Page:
In the warm atmosphere, more than one person noted how few, if any, Pagans of color are seen at a variety of festivals, conventions, and conferences. Each person was pleased to see that there was a presence at Paganicon and that all were welcome. The reality that such a statement needed to be made repeatedly by various visitors demonstrates how visibility for those of color who are present in the community is critical.
Two Questions: How did you end up here? Why did you stay here?
Within the larger Pagan, Heathen, and Polytheist communities, these questions may arise from new arrivals who wish to determine if they have found a safe space to make a spiritual or group home. These questions are even more relevant for groups looking to recruit more individuals of color. How one decides upon a group is a very personal decision, sometimes impacted by or directed by connections with particular deities, geographic necessity, or a simple lack of alternatives.
For an individual of color seeking a group that follows a particular faith, there may not be much of a choice at all: if that tradition only has one active group in the area, there is no other option for someone who wants to participate in group rituals. Likewise, one may also find that there are a number of groups who would welcome new members, but those groups do not know who is looking for them. In some cases, groups may not know how to demonstrate openness for interested persons of color.
The presence of “spiritual deserts” in the United States is quite real; furthermore, there are still the usual hazards regarding safety in a person’s decision to reveal their affiliation or desire to connect with non-Christian religious communities. In spiritual deserts, being labeled as “other” or non-Christian can affect where it is safe to live, work, and send children to school. These norms already drive many into solitary practice, making it harder for prospective Pagans of color to find those who are like-minded.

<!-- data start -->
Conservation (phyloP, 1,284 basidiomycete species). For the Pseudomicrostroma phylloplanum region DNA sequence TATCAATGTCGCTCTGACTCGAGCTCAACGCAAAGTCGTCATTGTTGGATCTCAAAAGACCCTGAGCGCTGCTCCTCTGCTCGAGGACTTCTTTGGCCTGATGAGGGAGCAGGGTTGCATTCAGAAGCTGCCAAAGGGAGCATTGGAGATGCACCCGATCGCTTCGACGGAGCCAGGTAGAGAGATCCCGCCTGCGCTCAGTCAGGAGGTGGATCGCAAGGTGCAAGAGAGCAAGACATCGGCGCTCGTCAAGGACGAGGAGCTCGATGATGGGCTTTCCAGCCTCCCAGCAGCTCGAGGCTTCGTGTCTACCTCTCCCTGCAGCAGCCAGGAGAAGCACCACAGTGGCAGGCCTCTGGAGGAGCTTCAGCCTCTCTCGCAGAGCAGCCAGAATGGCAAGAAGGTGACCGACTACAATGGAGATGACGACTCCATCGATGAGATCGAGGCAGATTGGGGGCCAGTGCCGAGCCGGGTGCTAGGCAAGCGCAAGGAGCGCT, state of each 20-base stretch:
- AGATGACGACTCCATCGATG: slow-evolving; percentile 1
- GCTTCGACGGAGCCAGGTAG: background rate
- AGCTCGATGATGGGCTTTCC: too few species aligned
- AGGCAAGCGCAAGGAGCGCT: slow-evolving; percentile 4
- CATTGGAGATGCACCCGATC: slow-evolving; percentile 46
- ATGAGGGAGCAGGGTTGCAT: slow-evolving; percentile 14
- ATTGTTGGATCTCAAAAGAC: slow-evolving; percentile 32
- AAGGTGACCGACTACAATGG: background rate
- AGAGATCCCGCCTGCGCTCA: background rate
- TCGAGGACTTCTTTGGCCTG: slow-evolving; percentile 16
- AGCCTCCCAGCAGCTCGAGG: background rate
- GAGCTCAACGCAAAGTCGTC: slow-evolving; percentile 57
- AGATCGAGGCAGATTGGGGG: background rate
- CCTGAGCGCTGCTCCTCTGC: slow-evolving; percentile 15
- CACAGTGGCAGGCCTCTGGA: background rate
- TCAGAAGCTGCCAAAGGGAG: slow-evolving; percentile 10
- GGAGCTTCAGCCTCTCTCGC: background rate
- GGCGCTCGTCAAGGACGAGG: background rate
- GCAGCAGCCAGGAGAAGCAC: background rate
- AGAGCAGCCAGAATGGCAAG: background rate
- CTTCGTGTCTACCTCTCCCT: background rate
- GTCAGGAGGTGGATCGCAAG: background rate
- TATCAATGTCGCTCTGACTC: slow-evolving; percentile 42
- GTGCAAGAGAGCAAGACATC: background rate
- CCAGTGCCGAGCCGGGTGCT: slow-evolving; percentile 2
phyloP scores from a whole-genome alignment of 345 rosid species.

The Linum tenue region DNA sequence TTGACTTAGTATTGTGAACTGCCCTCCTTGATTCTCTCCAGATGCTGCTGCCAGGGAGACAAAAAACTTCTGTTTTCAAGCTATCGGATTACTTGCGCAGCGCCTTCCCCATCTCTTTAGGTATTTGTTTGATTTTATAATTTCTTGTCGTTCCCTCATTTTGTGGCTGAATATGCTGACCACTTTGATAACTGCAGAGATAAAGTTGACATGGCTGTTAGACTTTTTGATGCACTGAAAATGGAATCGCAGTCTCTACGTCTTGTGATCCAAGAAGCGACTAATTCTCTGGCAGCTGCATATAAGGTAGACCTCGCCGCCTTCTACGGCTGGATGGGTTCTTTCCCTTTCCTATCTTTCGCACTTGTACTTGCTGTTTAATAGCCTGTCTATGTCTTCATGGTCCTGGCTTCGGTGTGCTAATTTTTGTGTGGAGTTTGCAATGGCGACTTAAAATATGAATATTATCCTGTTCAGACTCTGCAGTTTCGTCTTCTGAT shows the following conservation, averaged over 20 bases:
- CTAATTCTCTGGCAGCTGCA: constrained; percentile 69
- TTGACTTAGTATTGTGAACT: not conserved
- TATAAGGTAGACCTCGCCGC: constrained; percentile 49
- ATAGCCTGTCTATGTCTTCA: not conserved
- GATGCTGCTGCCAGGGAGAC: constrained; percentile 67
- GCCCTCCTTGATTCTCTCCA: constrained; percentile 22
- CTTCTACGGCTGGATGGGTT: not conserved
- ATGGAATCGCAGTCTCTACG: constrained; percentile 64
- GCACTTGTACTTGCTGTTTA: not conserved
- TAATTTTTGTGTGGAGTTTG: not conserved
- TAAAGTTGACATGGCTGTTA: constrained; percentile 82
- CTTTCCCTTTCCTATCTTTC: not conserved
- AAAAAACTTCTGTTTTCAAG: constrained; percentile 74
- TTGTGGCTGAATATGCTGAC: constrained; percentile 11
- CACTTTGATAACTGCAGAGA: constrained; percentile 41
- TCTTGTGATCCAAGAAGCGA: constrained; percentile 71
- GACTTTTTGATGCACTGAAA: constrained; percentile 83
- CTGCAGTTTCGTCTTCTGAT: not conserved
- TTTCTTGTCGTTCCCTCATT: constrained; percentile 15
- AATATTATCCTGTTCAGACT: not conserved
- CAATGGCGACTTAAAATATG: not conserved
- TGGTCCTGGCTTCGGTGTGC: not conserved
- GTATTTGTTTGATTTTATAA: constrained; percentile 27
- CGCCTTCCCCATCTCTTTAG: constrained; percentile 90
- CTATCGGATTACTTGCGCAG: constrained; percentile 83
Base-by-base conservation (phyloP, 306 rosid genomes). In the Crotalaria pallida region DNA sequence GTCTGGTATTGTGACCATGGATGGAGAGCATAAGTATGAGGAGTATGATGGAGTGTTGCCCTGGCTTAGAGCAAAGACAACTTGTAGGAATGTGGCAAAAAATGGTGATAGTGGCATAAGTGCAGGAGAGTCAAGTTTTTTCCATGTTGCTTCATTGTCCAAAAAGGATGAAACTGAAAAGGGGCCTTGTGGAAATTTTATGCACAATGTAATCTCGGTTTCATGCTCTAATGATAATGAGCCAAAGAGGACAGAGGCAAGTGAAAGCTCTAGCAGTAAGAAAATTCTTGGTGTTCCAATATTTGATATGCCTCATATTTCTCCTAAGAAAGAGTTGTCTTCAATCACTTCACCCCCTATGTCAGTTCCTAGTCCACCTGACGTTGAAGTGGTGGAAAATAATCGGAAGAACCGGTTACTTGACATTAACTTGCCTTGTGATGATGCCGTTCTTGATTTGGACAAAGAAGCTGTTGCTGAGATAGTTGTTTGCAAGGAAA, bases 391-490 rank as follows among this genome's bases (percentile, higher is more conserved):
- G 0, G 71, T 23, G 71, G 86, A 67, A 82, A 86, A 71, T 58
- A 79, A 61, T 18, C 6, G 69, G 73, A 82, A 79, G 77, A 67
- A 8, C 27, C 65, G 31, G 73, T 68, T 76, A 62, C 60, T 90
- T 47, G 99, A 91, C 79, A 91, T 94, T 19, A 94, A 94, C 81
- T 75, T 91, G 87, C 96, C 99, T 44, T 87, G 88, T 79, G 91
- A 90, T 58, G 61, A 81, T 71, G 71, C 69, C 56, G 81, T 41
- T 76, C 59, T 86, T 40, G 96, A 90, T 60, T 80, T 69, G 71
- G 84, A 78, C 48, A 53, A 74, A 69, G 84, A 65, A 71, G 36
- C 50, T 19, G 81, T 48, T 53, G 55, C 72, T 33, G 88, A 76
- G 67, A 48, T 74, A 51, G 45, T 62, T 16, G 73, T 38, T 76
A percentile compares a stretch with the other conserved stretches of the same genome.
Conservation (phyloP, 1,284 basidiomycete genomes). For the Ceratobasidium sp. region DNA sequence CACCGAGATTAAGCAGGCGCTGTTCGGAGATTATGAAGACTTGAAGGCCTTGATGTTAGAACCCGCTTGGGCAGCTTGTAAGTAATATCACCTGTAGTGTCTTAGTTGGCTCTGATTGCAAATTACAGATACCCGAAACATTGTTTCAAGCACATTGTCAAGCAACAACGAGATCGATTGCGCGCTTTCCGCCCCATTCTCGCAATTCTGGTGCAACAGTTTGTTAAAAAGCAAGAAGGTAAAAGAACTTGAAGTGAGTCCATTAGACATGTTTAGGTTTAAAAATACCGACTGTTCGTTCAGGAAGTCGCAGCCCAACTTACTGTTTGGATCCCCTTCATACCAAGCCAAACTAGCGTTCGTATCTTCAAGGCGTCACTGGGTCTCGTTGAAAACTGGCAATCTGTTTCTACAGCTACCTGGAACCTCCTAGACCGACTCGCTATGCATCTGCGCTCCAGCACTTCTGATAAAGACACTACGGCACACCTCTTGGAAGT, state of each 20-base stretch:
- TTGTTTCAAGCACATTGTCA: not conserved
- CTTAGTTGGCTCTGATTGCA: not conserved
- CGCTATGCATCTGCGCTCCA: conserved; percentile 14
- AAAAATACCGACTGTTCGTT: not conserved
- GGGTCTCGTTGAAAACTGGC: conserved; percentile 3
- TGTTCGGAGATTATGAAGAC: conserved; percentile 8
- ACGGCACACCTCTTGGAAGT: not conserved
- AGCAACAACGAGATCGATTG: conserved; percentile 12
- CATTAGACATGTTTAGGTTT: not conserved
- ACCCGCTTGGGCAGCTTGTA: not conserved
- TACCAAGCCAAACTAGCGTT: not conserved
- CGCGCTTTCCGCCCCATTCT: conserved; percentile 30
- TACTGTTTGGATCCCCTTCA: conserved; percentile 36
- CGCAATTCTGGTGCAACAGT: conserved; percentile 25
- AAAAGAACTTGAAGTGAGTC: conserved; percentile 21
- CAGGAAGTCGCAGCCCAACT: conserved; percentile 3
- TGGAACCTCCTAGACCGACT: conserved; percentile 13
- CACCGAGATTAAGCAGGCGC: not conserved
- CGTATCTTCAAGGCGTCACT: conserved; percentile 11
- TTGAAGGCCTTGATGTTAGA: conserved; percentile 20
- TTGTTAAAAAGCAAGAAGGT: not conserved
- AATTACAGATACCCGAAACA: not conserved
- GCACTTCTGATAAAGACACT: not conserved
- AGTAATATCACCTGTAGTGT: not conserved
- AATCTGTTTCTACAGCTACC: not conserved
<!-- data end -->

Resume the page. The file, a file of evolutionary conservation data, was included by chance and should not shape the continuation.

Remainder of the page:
It is through conventions and conferences, where people gather in neutral newfound communities, where these questions can be asked and discussed openly. For Pagans, Heathens, and Polytheists of color, these are spaces for networking and for finding groups that can give answers to the larger questions of how those who are a part of a certain group found it and why those same individuals stayed. Such questions require a willingness to trust, to share knowledge, and to demonstrate acceptance. Sometimes, the conversations may lead to painful and difficult revelations, which may lead to new members. If the question of how to find and keep persons of color in various Pagan, Heathen, and Polytheist groups keeps getting asked, by different people, in various forums, then there is a reason why the issue remains important.
Two More Questions: Who is leaving? Why did they leave?
These are harder questions, due in part to the decentralized nature of the larger Pagan, Heathen, and Polytheist communities. Faith, religious practice, and spiritual paths fall into the personal category for many, and word of mouth or gossip is not an effective measure of knowing why someone who spent time in the community has suddenly chosen to leave that community.